Thursday, January 04, 2007


At Cornell University in Ithaca, New York, you will find Carpenter Hall, a building named for Rolla C. Carpenter, who in the 19th century was a professor of experimental engineering, and who in this century is mostly forgotten. In his 1895 book, Heating and Ventilating Buildings, Carpenter relates this story:

“Fahrenheit a German merchant, in 1721 was the first to make a mercurial thermometer. Fahrenheit took as fixed points the temperature of the human body, which he called 24 degrees, and a mixture of salt and salt ammoniac, which he supposed the greatest cold possible, as zero. On this scale the freezing point was eight degrees. These degrees were afterwards divided into quarters, and later these subdivisions themselves were termed degrees. On this modified scale the freezing point of water becomes 32 degrees, blood-heat 96 degrees (as determined later, this should be 98 degrees), and the point of boiling water at atmospheric pressure 212 degrees.”

Americans still use this unscientific instrument today, despite its awkwardness and foreign roots, a practice that perplexed the professor more than a century ago. “Except for the fact that it has been long in use, it has not a single feature to recommend it,” he concluded about the Fahrenheit system. Did you ever wonder why we say 32 degrees instead of say 30 degrees? Why is boiling 212 instead of 210 degrees? It is because Gabriel Daniel Fahrenheit made it all up as he went along, and today we treat it as though it were written on a stone tablet.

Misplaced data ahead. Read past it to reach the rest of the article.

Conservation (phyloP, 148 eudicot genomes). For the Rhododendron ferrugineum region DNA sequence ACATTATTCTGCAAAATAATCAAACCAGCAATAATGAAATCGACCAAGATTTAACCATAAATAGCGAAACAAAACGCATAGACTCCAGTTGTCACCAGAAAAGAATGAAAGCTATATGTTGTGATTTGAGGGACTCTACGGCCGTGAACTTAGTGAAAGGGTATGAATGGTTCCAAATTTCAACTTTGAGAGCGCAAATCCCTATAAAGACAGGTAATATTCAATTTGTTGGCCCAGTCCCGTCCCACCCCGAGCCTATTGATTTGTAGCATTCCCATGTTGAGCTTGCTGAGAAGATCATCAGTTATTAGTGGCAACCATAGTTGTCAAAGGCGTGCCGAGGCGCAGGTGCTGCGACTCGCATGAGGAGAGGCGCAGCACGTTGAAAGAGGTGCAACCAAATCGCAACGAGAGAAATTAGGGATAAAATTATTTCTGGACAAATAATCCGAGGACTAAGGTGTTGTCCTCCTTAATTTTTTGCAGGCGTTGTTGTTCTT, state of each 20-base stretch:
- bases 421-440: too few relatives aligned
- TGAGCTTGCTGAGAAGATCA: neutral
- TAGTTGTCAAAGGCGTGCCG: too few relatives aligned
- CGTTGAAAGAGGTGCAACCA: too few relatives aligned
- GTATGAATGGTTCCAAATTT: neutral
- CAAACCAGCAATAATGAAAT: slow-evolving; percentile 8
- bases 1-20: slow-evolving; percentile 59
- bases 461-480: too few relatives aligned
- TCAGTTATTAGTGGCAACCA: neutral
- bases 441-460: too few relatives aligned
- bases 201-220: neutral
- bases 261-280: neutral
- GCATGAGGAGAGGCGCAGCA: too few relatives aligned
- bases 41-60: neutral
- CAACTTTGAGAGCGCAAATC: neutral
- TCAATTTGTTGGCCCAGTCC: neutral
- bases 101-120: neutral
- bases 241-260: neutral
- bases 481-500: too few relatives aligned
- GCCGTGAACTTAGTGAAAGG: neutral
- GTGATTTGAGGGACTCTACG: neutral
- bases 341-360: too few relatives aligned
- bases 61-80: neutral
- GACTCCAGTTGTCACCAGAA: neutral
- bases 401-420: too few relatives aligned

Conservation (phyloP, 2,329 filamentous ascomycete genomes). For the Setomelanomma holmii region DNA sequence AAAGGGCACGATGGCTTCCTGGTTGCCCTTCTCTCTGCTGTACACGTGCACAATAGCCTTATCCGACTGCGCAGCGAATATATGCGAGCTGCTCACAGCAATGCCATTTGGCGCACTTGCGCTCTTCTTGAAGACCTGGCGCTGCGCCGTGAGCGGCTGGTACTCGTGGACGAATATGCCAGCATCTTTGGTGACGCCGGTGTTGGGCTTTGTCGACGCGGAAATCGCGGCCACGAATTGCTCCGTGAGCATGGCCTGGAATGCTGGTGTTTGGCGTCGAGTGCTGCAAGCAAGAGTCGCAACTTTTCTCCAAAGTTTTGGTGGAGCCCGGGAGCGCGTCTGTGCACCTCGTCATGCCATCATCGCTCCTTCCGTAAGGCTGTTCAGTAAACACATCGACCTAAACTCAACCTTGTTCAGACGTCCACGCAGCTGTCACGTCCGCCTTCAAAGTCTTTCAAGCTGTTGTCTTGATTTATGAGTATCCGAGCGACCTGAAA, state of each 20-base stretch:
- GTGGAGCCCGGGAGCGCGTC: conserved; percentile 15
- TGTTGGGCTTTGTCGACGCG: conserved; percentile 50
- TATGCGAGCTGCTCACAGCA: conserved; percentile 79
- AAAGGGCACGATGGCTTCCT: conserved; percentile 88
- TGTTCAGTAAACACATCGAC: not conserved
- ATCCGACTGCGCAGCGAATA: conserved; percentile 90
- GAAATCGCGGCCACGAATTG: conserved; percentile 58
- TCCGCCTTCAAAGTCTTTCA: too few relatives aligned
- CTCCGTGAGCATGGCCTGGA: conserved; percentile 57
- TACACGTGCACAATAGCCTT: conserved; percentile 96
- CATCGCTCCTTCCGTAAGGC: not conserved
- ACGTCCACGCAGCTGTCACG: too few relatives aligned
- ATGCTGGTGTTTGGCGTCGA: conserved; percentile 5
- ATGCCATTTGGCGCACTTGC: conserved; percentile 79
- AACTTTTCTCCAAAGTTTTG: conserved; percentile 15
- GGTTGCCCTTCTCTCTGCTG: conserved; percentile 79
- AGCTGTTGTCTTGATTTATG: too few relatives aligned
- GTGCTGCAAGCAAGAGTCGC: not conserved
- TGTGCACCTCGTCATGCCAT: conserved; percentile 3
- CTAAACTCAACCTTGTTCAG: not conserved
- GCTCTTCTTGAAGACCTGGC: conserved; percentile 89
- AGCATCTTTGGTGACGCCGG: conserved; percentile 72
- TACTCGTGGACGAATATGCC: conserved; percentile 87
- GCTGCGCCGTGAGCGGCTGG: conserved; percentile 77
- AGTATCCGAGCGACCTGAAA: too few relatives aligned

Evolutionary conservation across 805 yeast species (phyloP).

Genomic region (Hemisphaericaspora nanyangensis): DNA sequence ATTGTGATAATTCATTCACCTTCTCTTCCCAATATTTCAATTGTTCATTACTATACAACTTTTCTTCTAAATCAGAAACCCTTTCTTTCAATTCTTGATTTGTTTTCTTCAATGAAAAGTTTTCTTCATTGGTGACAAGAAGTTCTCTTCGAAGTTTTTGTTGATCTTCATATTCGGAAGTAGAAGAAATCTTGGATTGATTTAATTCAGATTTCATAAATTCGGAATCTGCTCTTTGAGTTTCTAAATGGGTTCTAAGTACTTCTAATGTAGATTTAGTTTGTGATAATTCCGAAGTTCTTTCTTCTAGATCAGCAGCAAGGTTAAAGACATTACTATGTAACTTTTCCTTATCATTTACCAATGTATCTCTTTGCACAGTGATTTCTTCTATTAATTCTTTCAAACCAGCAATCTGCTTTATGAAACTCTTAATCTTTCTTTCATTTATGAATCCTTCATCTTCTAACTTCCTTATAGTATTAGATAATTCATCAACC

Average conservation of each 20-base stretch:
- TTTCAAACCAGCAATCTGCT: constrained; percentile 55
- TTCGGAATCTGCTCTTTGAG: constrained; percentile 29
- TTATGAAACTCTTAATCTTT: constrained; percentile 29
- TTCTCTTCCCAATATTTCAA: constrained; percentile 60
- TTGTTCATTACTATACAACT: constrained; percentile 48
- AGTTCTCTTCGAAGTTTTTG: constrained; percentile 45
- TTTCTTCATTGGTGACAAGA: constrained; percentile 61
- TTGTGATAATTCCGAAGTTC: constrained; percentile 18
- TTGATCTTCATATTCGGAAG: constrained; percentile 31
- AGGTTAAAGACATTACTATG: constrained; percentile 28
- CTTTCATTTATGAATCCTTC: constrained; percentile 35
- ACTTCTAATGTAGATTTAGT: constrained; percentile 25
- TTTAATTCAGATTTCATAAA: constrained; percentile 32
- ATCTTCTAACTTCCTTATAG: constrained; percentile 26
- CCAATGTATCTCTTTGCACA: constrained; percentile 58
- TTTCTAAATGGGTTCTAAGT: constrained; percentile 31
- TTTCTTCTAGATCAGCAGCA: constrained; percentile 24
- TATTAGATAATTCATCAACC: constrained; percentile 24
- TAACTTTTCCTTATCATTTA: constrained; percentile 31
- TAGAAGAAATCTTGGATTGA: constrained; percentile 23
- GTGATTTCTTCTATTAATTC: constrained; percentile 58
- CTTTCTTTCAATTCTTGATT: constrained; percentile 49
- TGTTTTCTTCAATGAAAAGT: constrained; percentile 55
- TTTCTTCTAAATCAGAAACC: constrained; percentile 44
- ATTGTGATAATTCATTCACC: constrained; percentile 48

How many things do we do in church just because they have been long in use even if they do not have a single feature to recommend them? We often treat something as if it were one of the Ten Commandments just because we have always done it that way. I think another reason why in America we still use Fahrenheit is because we do not want to go to the trouble of unlearning degrees Fahrenheit and relearning Celsius. The same goes for inches and feet as opposed to the metric system.

I know that I am as lazy as the next guy when it comes to unlearning old assumptions and ways of doing things and then relearning a better way. But if our calling is to advance the Kingdom of God can we be so cavalier about changing our ways to be more effective. This year I am going to continue to reexamine how we “do church” in order to become more effective.

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